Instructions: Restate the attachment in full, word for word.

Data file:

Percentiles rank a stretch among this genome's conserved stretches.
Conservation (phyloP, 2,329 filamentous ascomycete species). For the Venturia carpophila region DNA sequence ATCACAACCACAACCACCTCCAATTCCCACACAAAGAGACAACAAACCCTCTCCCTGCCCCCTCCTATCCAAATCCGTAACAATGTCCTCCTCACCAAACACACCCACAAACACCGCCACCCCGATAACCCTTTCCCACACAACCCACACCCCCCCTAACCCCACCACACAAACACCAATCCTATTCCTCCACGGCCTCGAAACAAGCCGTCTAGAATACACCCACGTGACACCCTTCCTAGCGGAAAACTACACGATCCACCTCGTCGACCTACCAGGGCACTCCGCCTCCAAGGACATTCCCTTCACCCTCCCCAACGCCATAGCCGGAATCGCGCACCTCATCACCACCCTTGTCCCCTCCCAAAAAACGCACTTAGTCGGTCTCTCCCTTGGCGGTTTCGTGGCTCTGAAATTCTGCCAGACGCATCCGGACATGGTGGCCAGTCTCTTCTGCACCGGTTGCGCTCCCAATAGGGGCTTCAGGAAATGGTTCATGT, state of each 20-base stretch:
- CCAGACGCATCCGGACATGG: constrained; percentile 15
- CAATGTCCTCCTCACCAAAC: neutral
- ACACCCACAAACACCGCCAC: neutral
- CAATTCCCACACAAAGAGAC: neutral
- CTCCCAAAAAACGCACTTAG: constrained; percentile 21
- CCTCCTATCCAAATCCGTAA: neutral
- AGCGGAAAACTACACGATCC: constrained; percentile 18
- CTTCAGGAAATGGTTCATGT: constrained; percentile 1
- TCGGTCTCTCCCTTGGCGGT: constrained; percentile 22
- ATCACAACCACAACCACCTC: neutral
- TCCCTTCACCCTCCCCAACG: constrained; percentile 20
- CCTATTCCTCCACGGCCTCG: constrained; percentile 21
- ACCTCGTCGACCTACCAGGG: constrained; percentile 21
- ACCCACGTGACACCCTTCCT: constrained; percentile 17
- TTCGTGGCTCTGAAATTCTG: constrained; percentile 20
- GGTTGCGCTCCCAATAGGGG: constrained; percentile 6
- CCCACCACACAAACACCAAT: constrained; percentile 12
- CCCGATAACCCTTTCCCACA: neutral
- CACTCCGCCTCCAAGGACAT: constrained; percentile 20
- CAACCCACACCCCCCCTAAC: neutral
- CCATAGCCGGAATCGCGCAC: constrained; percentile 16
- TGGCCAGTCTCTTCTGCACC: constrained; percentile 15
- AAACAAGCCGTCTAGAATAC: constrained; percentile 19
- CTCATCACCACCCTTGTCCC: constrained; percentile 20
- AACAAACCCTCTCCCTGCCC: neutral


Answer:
Percentiles rank a stretch among this genome's conserved stretches.
Conservation (phyloP, 2,329 filamentous ascomycete species). For the Venturia carpophila region DNA sequence ATCACAACCACAACCACCTCCAATTCCCACACAAAGAGACAACAAACCCTCTCCCTGCCCCCTCCTATCCAAATCCGTAACAATGTCCTCCTCACCAAACACACCCACAAACACCGCCACCCCGATAACCCTTTCCCACACAACCCACACCCCCCCTAACCCCACCACACAAACACCAATCCTATTCCTCCACGGCCTCGAAACAAGCCGTCTAGAATACACCCACGTGACACCCTTCCTAGCGGAAAACTACACGATCCACCTCGTCGACCTACCAGGGCACTCCGCCTCCAAGGACATTCCCTTCACCCTCCCCAACGCCATAGCCGGAATCGCGCACCTCATCACCACCCTTGTCCCCTCCCAAAAAACGCACTTAGTCGGTCTCTCCCTTGGCGGTTTCGTGGCTCTGAAATTCTGCCAGACGCATCCGGACATGGTGGCCAGTCTCTTCTGCACCGGTTGCGCTCCCAATAGGGGCTTCAGGAAATGGTTCATGT, state of each 20-base stretch:
- CCAGACGCATCCGGACATGG: constrained; percentile 15
- CAATGTCCTCCTCACCAAAC: neutral
- ACACCCACAAACACCGCCAC: neutral
- CAATTCCCACACAAAGAGAC: neutral
- CTCCCAAAAAACGCACTTAG: constrained; percentile 21
- CCTCCTATCCAAATCCGTAA: neutral
- AGCGGAAAACTACACGATCC: constrained; percentile 18
- CTTCAGGAAATGGTTCATGT: constrained; percentile 1
- TCGGTCTCTCCCTTGGCGGT: constrained; percentile 22
- ATCACAACCACAACCACCTC: neutral
- TCCCTTCACCCTCCCCAACG: constrained; percentile 20
- CCTATTCCTCCACGGCCTCG: constrained; percentile 21
- ACCTCGTCGACCTACCAGGG: constrained; percentile 21
- ACCCACGTGACACCCTTCCT: constrained; percentile 17
- TTCGTGGCTCTGAAATTCTG: constrained; percentile 20
- GGTTGCGCTCCCAATAGGGG: constrained; percentile 6
- CCCACCACACAAACACCAAT: constrained; percentile 12
- CCCGATAACCCTTTCCCACA: neutral
- CACTCCGCCTCCAAGGACAT: constrained; percentile 20
- CAACCCACACCCCCCCTAAC: neutral
- CCATAGCCGGAATCGCGCAC: constrained; percentile 16
- TGGCCAGTCTCTTCTGCACC: constrained; percentile 15
- AAACAAGCCGTCTAGAATAC: constrained; percentile 19
- CTCATCACCACCCTTGTCCC: constrained; percentile 20
- AACAAACCCTCTCCCTGCCC: neutral